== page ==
The YayTM is a device that records a person dancing and judges whether or not the dancing is “Good”. If the YayTM likes the dance, it will dispense a dollar for the dancers troubles. However, unless the dancer takes the time to read the fine print, they won’t realize that their silly dance is being uploaded to YouTube for the whole world to see. Cobbled together with not much more than a PC and a webcam, the box uses facial recognition to track and rate the dancer.
The YayTM was made by [Zach Schwartz], a student at NYU, as a display piece for the schools Interactive Telecommunication Program. Unfortunately there aren’t any schematics or source code, but to be honest, having one of these
evil embarrassing boxes around is probably enough. What song does the YayTM provide for dancing, you ask? Well, be sure to check it out here.
EDIT: [Zack] has followed up with an expanded writeup of the YayTM. Be sure to check out his new page with source code and more info. Thanks [Zack]!
This year at the creepy robot dace-a-thon, also known as the Robo-one dance competition, we get to see the creepy brought to new levels. We thought the Lou Vega decapitated head bot was creepy, but somehow these people managed to make a biped out creep a hexapod. Watch above as this uncanny valley resident tries to shimmy into your heart. We really are impressed by these bots though. The world of robot dancing has come a long way, those little servo bags are doing a better job than us on the dance floor.
[Ruyck] sent us this video of his mini Keepon robot. For those who haven’t been initiated, Keepon is a very emotive, and extremely expensive, dancing robot. He is deceptively simple looking, but as you can see in [Ruyck]’s version, it is fairly complex. [Ruyck] has used a mini RC collective pitch helicopter assembly for the motion, which makes controlling it fairly intuitive. At first, we were not too impressed with [Ruyck]’s final implementation, which you can see along with a comparison video of Keepon after the break. Then we realized, all he as to do is find a way to attach the bottom of the foam body to the base to achieve much more of the squash and stretch motion of keepon. A little creative programming and this little fellow could be made autonomous and synchronized to music.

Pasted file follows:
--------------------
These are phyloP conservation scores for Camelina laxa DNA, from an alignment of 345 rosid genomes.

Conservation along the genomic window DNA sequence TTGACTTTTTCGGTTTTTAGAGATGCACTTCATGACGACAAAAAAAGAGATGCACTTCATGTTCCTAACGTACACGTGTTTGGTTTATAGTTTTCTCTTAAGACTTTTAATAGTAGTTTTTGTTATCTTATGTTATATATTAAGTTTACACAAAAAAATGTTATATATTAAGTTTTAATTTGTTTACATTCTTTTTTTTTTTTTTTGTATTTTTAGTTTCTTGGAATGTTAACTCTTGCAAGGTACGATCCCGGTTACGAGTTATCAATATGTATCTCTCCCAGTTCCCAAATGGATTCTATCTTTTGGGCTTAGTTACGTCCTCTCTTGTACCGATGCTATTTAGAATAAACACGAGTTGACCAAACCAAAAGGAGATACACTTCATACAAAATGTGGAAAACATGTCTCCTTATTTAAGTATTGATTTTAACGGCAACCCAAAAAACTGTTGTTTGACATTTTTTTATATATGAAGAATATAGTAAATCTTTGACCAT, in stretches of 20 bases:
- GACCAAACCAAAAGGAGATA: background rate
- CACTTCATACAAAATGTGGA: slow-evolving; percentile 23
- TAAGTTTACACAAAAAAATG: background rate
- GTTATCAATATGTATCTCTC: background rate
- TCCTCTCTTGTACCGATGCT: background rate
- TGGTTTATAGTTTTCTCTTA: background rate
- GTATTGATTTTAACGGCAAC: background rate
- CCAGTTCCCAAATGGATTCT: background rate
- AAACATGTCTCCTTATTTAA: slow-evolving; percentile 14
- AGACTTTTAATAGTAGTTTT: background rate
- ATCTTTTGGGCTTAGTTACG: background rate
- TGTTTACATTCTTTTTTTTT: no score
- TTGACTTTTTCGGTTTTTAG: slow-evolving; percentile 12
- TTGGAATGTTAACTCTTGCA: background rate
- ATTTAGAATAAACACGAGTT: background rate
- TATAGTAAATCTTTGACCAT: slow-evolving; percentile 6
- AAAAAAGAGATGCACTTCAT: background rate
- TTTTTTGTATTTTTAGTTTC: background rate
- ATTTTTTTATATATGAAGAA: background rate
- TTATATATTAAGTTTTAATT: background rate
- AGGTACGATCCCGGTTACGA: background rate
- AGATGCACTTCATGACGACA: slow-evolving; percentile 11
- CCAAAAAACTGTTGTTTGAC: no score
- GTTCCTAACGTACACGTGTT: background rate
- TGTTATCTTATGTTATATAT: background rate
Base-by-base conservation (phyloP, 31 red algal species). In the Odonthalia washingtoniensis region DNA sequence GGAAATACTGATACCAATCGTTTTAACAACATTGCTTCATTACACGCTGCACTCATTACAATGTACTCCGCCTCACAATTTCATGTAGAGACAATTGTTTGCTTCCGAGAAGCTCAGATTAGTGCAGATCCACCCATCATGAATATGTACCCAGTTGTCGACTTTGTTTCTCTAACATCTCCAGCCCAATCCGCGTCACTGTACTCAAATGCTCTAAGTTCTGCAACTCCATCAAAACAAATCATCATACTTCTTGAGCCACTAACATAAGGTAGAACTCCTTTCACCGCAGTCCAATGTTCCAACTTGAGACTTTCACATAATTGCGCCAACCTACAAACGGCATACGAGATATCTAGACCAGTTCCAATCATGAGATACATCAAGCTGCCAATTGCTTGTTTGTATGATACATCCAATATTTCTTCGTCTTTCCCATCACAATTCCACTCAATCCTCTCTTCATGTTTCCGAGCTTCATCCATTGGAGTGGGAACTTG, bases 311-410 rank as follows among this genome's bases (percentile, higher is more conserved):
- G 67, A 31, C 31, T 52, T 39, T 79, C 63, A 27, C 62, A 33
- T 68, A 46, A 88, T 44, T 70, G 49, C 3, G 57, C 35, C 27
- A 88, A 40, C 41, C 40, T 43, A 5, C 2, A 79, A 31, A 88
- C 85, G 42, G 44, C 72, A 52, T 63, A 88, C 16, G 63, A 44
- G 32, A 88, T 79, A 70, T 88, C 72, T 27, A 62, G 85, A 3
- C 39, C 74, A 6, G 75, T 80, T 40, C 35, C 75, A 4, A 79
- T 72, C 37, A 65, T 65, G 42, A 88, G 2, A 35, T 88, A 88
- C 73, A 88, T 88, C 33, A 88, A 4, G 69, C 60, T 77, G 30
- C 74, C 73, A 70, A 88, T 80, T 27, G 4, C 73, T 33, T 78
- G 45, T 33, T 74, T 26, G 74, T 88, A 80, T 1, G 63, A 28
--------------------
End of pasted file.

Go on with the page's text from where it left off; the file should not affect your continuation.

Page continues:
Continue reading “Keepon, eat your heart out”
[John Boiles] introduces us to dimlet, his portable network controlled light dimmer. Inside the box is a fonera 2100 router that is running openWRT connected to an unnamed AVR microcontroller. Right now, he’s controlling the unit with his iPhone. It has three modes of control; a manual “slider” mode, an accelerometer controlled “dance” mode, and a programmable “tap” mode. You can download all the source code and schematics on his site.
We don’t know whether to be horrified, or elated at the sight of this dancing hexapod. Yeah, it isn’t a hack. It isn’t even a build article. But if there is ever a time to post a six legged dancing head with glowing red eyes, it is today, Halloween. Enjoy.
Whether you loved, hated, or didn’t see Wall-E, it’s hard not to fall in love with the iDance Wall-E toy. Connect him to an audio source and Wall-E will dance around like an epileptic Billy Bass.
[Gian Pablo Villamil] at NYC Resistor wondered whether it would work with his custom made Rhythmic Synth, and to his and our delight, it does! The Rhythmic Synth is an older project of his; it is a simple rhythm generator with 4 pitch knobs, 4 modulation knobs, and 4 phase switches. The case was taken from an old external Iomega CD-ROM drive.
Getting the Wall-E to dance isn’t much of a feat, but something about the dancing combined with a synth with embedded lights just screams robot dance party, and that can never be wrong. We’d love to see the Wall-E dancing to a cleaner, more complete synth: maybe this one. Check out Wall-E busting a move after the break.
Continue reading “Dancing Wall-E and Rhythmic Synth”
[Adrian] sent in this sweet little optical DJ controller. The ‘turntable’ was made from a CD and an encoder wheel created with a laser printed transparent overhead sheet. You can score some optical gear from a spare mouse, or just buy the parts. A PIC18F452 encodes everything into a midi signal. You can find a good photo of the schematics here. And you can hit the demo video after the break.
Continue reading “Optical DJ controller”